California lawmakers on Wednesday approved measures intended to shine a light on racial profiling and the use of force by police officers, a response to recent deadly, racially charged incidents in Baltimore and Ferguson, Mo., says the Los Angeles Times. One proposal would require police officers to collect data on the people they stop, including perceived race and ethnicity. Republicans who spoke against the measure said it would be costly to implement.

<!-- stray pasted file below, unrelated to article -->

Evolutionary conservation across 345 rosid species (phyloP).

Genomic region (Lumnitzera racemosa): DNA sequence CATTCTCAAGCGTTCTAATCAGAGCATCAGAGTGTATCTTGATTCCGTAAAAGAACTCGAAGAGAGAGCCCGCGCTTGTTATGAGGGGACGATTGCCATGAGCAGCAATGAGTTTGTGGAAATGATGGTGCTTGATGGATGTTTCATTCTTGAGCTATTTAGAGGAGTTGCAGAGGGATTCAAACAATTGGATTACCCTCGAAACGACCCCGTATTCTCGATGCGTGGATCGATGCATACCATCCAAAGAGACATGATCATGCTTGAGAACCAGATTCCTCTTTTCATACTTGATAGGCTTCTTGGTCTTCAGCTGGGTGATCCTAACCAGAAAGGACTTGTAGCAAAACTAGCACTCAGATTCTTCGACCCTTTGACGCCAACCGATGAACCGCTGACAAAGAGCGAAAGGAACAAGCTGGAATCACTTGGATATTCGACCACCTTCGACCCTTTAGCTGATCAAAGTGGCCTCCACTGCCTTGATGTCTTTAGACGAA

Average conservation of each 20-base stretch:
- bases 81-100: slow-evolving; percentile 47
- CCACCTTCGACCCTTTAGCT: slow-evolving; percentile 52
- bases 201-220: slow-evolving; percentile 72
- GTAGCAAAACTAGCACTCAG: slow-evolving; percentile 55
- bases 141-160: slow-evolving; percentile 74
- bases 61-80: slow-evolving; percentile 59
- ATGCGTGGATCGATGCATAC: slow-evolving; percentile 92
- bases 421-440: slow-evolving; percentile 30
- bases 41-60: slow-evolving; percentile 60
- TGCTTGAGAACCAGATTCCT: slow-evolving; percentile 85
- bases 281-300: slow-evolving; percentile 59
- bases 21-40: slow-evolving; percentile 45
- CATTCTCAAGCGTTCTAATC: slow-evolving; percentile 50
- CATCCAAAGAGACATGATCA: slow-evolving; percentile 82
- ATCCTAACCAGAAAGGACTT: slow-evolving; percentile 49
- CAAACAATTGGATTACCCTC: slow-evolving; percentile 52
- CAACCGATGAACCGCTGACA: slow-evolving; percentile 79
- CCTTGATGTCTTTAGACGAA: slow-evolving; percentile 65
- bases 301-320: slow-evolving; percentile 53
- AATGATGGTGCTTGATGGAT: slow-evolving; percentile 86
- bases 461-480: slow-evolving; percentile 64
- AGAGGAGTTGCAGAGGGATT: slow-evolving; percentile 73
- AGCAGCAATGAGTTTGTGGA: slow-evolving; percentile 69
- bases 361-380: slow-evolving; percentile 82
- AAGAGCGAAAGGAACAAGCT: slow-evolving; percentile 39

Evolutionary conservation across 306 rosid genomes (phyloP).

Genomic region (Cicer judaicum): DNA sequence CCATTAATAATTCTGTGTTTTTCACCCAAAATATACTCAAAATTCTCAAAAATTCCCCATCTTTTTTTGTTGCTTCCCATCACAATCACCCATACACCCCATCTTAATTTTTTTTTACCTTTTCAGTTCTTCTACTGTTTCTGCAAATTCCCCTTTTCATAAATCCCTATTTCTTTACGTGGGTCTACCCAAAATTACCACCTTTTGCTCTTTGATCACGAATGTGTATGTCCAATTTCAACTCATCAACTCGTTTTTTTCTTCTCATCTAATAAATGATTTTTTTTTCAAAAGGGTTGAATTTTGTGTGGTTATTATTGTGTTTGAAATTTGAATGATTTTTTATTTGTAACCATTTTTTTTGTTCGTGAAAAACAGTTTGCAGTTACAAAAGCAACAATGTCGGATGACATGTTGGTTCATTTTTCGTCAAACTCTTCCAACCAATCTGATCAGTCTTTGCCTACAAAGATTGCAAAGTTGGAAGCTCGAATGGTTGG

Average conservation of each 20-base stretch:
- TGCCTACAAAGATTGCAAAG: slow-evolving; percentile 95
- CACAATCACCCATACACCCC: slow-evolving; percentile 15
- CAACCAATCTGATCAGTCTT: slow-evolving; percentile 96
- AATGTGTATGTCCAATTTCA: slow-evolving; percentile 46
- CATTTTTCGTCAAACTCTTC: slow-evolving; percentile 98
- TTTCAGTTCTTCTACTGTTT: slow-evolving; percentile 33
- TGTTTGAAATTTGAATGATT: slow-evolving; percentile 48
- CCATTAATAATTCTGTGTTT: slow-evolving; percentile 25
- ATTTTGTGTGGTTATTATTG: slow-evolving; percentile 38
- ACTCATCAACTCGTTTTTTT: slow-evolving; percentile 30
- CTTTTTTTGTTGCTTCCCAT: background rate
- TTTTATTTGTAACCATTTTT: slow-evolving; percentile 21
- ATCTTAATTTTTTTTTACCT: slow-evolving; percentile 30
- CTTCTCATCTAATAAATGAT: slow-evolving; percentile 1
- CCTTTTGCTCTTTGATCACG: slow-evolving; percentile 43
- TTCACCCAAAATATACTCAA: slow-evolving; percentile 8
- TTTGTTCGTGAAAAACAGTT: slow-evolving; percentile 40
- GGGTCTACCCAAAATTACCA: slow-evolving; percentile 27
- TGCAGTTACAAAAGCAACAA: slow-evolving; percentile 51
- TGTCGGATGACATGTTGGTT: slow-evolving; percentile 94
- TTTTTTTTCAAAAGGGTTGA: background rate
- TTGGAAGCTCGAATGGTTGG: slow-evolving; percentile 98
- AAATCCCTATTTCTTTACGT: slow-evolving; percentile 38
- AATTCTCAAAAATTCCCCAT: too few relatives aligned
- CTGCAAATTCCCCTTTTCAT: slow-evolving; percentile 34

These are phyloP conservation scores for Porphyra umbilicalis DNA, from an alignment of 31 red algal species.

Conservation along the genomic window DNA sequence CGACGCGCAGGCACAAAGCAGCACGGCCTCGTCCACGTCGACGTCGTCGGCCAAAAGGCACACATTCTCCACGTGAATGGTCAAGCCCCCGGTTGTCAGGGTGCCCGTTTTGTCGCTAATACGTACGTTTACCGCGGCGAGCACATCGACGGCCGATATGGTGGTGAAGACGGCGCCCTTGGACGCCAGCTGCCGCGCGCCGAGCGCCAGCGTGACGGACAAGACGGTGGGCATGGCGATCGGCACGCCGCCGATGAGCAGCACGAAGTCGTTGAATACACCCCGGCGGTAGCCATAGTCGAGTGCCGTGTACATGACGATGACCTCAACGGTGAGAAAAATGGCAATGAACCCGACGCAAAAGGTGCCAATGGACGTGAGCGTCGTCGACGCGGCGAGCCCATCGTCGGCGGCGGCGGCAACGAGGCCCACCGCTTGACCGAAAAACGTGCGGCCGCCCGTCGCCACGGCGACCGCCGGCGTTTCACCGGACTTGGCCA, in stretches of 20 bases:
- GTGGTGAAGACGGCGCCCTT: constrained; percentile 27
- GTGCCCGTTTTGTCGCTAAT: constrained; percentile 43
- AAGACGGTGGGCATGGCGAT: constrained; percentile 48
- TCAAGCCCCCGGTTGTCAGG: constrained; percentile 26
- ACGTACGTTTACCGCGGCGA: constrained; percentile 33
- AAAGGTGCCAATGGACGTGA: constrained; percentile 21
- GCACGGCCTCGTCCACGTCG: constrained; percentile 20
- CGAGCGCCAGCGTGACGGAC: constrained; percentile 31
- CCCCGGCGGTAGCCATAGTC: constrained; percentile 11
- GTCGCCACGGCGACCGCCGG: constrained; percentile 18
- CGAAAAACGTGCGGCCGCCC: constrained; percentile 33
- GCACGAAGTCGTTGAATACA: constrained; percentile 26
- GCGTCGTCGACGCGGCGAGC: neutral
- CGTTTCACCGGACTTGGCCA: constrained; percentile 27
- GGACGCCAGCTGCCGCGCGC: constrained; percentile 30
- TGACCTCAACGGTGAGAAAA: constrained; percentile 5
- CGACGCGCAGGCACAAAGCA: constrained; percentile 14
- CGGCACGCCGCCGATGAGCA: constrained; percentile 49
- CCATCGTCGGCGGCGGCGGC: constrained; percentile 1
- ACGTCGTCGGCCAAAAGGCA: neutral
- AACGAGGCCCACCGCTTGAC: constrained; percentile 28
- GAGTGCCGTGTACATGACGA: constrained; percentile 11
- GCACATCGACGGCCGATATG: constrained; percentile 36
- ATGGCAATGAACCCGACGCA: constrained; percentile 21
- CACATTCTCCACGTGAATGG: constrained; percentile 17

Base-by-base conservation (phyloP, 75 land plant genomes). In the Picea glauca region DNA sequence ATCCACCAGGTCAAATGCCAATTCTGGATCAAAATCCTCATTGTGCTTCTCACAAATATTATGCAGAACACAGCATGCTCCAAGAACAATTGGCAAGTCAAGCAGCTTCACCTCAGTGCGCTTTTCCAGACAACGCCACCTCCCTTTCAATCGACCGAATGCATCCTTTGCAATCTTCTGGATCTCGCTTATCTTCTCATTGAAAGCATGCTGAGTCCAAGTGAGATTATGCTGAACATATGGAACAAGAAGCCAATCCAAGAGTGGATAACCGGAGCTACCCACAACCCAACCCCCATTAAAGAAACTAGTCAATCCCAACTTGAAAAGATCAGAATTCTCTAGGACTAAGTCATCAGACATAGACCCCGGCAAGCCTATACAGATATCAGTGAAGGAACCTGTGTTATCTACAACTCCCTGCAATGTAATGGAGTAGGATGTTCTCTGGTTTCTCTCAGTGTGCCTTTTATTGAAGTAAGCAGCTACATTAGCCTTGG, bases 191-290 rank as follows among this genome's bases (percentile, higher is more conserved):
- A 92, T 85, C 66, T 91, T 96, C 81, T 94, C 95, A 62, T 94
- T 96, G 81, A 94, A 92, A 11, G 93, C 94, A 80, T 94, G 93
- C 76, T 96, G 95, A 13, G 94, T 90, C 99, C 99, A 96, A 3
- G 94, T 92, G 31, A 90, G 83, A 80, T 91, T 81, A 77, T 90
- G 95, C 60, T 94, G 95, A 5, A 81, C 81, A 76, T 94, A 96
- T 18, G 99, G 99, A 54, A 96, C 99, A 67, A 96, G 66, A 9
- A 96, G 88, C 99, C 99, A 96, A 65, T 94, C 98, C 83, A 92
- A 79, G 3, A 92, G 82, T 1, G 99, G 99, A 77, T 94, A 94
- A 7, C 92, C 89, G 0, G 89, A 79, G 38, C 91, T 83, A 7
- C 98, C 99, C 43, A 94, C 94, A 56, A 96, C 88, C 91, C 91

The bill now goes back to the Assembly, where it originated, for final approval. The Assembly passed a bill requiring police departments to submit yearly reports detailing all cases in which officers are involved in uses of force that result in serious injury or death. Under that measure, it would fall to the state attorney general’s office to decide how the reporting would be done and to keep the data. However, the reports could not contain information that would identify the officers. The bill heads to Gov. Jerry Brown.